The tipping point. The emergence of cable cars in urban transport is fairly new. Medellín, Colombia pioneered the use of cable cars for urban transport when it opened its first “Metrocable” line in 2004. Since then, urban cable cars have grown in popularity around the world, with recent projects in Latin America (Rio de Janeiro, Caracas, Guayaquil, Santo Domingo, La Paz, and Medellín), Asia (Yeosu, South Korea, Taiwan, Hong Kong), Africa (Lagos, Constantine), and Europe (London, Koblenz, Bolzano).  Cable cars can be an attractive urban transport solution to connect communities together when geographical barriers such as hills and rivers make other modes infeasible.

How to protect metro systems against natural hazards? Countries look to Japan for answers

Sofía Guerrero Gámez's picture
Also available in: 日本語
Photo: Evan Blaser/Flickr
The concentration of population in cities and their exposure to seismic hazards constitute one of the greatest disaster risks facing Peru and Ecuador. In 2007, a magnitude 8.0 earthquake along the southern coast of Peru claimed the lives of 520 people and destroyed countless buildings. The most recent earthquake in Ecuador, in 2016, left more than 200 dead and many others injured.
 
Of course, these risks are not exclusive to Latin America. Considered one of the most earthquake-prone countries in the world, Japan has developed unparalleled experience in seismic resilience. The transport sector has been an integral part of the way the country manages earthquake risk— which makes perfect sense when you consider the potential consequences of a seismic event on transport infrastructure, operations, and passenger safety.

From Nairobi to Manila, mobile phones are changing the lives of bus riders

Shomik Mehndiratta's picture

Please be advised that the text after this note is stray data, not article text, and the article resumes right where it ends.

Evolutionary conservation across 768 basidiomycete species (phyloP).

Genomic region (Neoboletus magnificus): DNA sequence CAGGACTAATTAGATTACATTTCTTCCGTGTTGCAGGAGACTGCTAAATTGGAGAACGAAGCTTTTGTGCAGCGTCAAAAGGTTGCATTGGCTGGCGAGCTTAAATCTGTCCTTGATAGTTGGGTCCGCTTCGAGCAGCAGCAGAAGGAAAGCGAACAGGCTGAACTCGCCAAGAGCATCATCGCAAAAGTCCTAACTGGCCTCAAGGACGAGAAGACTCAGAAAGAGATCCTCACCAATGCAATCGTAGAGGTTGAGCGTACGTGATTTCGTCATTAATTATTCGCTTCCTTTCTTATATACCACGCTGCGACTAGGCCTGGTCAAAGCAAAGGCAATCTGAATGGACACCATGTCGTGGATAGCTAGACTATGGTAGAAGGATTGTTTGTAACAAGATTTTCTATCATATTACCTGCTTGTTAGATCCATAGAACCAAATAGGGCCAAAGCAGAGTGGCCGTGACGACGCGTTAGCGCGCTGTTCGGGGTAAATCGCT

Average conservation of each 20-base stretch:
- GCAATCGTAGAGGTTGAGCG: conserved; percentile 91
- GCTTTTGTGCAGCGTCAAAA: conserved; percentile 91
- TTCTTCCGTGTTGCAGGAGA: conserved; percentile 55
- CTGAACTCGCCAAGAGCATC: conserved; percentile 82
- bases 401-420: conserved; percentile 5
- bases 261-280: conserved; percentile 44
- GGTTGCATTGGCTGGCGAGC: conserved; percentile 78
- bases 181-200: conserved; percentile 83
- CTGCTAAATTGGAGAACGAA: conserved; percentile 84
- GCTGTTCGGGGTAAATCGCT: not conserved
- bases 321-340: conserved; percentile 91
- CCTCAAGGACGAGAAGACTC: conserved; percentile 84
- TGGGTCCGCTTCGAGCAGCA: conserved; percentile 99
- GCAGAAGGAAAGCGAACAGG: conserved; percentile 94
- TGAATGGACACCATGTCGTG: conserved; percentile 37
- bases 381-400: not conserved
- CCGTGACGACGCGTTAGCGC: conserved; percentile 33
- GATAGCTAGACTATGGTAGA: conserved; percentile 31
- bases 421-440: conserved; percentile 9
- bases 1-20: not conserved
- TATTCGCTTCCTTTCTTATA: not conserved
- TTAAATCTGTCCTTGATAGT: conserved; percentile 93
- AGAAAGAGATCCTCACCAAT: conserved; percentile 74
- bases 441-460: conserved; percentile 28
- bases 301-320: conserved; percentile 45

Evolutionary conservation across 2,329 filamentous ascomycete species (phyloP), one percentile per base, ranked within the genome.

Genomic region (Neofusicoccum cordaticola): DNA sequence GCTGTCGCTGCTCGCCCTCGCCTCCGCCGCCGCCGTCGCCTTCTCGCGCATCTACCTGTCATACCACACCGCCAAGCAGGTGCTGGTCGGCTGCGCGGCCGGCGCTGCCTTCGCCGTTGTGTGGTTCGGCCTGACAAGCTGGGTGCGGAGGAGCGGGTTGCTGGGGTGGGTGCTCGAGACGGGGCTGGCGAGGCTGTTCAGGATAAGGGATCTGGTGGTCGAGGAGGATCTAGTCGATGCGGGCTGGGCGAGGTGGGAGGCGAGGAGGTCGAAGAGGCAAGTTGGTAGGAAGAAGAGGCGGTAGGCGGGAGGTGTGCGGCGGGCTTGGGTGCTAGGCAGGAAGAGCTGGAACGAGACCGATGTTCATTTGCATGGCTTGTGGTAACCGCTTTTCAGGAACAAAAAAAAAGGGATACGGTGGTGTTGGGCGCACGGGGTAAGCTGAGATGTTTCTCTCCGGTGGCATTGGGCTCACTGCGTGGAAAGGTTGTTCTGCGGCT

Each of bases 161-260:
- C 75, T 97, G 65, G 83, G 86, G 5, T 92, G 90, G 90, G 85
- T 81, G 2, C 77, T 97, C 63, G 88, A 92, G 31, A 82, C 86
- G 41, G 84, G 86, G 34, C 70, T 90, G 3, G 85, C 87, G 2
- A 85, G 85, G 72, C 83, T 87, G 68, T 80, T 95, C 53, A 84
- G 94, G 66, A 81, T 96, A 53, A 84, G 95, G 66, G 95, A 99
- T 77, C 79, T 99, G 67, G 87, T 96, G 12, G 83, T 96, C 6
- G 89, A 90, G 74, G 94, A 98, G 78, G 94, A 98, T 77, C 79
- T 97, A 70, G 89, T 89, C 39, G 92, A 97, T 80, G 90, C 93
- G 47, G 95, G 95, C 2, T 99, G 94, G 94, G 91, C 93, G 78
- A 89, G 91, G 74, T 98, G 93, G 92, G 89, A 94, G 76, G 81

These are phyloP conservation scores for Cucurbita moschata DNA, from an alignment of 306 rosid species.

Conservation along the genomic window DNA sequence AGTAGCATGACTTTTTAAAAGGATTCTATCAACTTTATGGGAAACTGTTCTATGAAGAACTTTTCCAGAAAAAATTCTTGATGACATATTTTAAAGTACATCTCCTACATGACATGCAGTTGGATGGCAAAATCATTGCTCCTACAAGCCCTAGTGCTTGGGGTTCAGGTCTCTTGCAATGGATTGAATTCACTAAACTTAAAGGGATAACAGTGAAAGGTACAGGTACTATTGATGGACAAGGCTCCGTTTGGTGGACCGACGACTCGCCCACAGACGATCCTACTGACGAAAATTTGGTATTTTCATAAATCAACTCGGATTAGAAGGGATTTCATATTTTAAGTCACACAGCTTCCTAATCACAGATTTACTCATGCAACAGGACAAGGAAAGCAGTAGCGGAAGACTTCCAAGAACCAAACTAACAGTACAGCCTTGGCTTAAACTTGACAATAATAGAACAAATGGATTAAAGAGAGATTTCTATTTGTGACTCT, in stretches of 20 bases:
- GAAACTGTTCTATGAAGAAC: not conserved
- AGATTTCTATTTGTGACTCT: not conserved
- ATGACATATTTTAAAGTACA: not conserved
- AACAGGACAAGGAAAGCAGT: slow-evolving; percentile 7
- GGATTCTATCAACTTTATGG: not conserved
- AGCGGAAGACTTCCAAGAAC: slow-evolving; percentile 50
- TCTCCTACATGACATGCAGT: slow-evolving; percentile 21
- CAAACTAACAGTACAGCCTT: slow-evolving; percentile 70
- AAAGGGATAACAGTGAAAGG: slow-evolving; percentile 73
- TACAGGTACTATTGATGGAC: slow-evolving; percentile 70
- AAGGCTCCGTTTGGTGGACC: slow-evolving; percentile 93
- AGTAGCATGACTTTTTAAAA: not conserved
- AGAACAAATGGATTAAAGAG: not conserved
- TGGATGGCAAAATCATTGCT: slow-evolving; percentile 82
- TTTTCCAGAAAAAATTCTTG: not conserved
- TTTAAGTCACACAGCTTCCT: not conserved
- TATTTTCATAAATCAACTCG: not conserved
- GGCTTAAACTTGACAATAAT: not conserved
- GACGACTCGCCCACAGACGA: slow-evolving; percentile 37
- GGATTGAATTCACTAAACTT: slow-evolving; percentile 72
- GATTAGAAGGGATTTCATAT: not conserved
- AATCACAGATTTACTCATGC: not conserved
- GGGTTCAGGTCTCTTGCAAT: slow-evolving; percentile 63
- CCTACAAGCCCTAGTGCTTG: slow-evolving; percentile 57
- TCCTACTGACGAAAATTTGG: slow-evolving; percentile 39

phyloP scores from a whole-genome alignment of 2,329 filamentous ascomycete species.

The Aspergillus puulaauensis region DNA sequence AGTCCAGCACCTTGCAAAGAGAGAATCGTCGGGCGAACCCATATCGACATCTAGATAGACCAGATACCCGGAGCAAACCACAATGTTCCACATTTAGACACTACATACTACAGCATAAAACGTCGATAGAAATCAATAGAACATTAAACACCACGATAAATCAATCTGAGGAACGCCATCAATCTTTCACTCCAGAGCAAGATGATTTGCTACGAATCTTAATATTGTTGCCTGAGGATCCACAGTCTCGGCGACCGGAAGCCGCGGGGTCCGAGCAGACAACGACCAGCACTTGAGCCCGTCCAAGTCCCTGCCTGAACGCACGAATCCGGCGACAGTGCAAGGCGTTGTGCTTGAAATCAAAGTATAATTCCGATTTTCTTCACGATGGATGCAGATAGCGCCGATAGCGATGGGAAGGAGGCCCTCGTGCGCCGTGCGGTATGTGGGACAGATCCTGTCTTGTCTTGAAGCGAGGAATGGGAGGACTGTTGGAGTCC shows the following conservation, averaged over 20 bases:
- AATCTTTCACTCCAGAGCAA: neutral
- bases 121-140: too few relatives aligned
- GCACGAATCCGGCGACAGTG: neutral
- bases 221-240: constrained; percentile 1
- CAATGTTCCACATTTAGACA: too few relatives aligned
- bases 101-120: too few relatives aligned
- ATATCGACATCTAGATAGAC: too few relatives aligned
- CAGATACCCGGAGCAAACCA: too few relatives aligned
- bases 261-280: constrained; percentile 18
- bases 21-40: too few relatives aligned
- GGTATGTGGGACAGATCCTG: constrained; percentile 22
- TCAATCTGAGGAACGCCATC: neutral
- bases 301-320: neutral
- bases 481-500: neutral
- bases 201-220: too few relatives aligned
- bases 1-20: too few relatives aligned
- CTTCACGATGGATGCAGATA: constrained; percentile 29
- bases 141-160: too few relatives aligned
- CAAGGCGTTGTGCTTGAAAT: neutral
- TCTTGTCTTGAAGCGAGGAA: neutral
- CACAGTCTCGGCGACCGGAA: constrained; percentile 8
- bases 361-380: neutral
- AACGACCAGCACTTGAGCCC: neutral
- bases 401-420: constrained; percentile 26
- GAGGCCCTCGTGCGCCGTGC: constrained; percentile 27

Every day around the world, millions of people rely on buses to get around. In many cities, these services carry the bulk of urban trips, especially in Africa and Latin America. They are known by many different names—matatus, dalalas, minibus taxis, colectivos, diablos rojos, micros, etc.—but all have one thing in common: they are either hardly regulated… or not regulated at all. Although buses play a critical role in the daily life of many urban dwellers, there are a variety of complaints that have spurred calls for improvement and reform. For users, the lack of information and visibility on services has been a fundamental concern. Having to pay separately for each ride disproportionately hurts the poor traveling from the periphery, who often have to catch several buses to reach the center. The vehicles are old and sometimes unsafe. Adding to concerns about safety, bus drivers compete with each other for passengers in what is known in Latin America as the “guerra del centavo” or “penny war”. Non-users, planners, and city authorities also complain about the pollution and accidents caused by these drivers as well as the congestion generated by the ‘wall of buses’ on key city arterials.
 
To address these issues, cities have attempted to reform these informal bus services by setting up concession contracts and bring multiple bus owners and operators together under formal companies (refer to the attached note: Bus Reform in Developing Countries—Reflections on the Experience thus Far). But even though some of them have made great strides in revamping their bus services (particularly by implementing Bus Rapid Transit systems), the overall success of these attempts has been limited, and unregulated buses remain, in countless cities, a vital component of the urban transport ecosystem.
 
However, we are now witnessing a different, more organic kind of change that is disrupting the world of informal buses using ubiquitous cheap sensors and mobile technology.

Traffic jams, pollution, road crashes: Can technology end the woes of urban transport?

Shomik Mehndiratta's picture
Photo: Noeltock/Flickr
Will technology be the savior of urban mobility?
 
Urbanization and rising incomes have been driving rapid motorization across Asia, Africa, and Latin America. While cities are currently home to 50% of the global population, that proportion is expected to increase to 70% by 2050. At the same time, business-as-usual trends suggest we could see an additional 1 billon cars by 2050, most of which will have to squeeze into the already crowded streets of Indian, Chinese, and African cities.
 
If no action is taken, these cars threaten literally to choke tomorrow’s cities, bringing with them a host of negative consequences that would seriously undermine the overall benefits of urbanization: lowered productivity from constant congestion; local pollution and rising carbon emissions; road traffic deaths and injuries; rising inequity and social division.
 
However, after a century of relatively small incremental progress, disruptive changes in the world of automotive technology could have fundamental implications for sustainability.
 
What are these megatrends, and how can they reshape the future of urban mobility?

Pages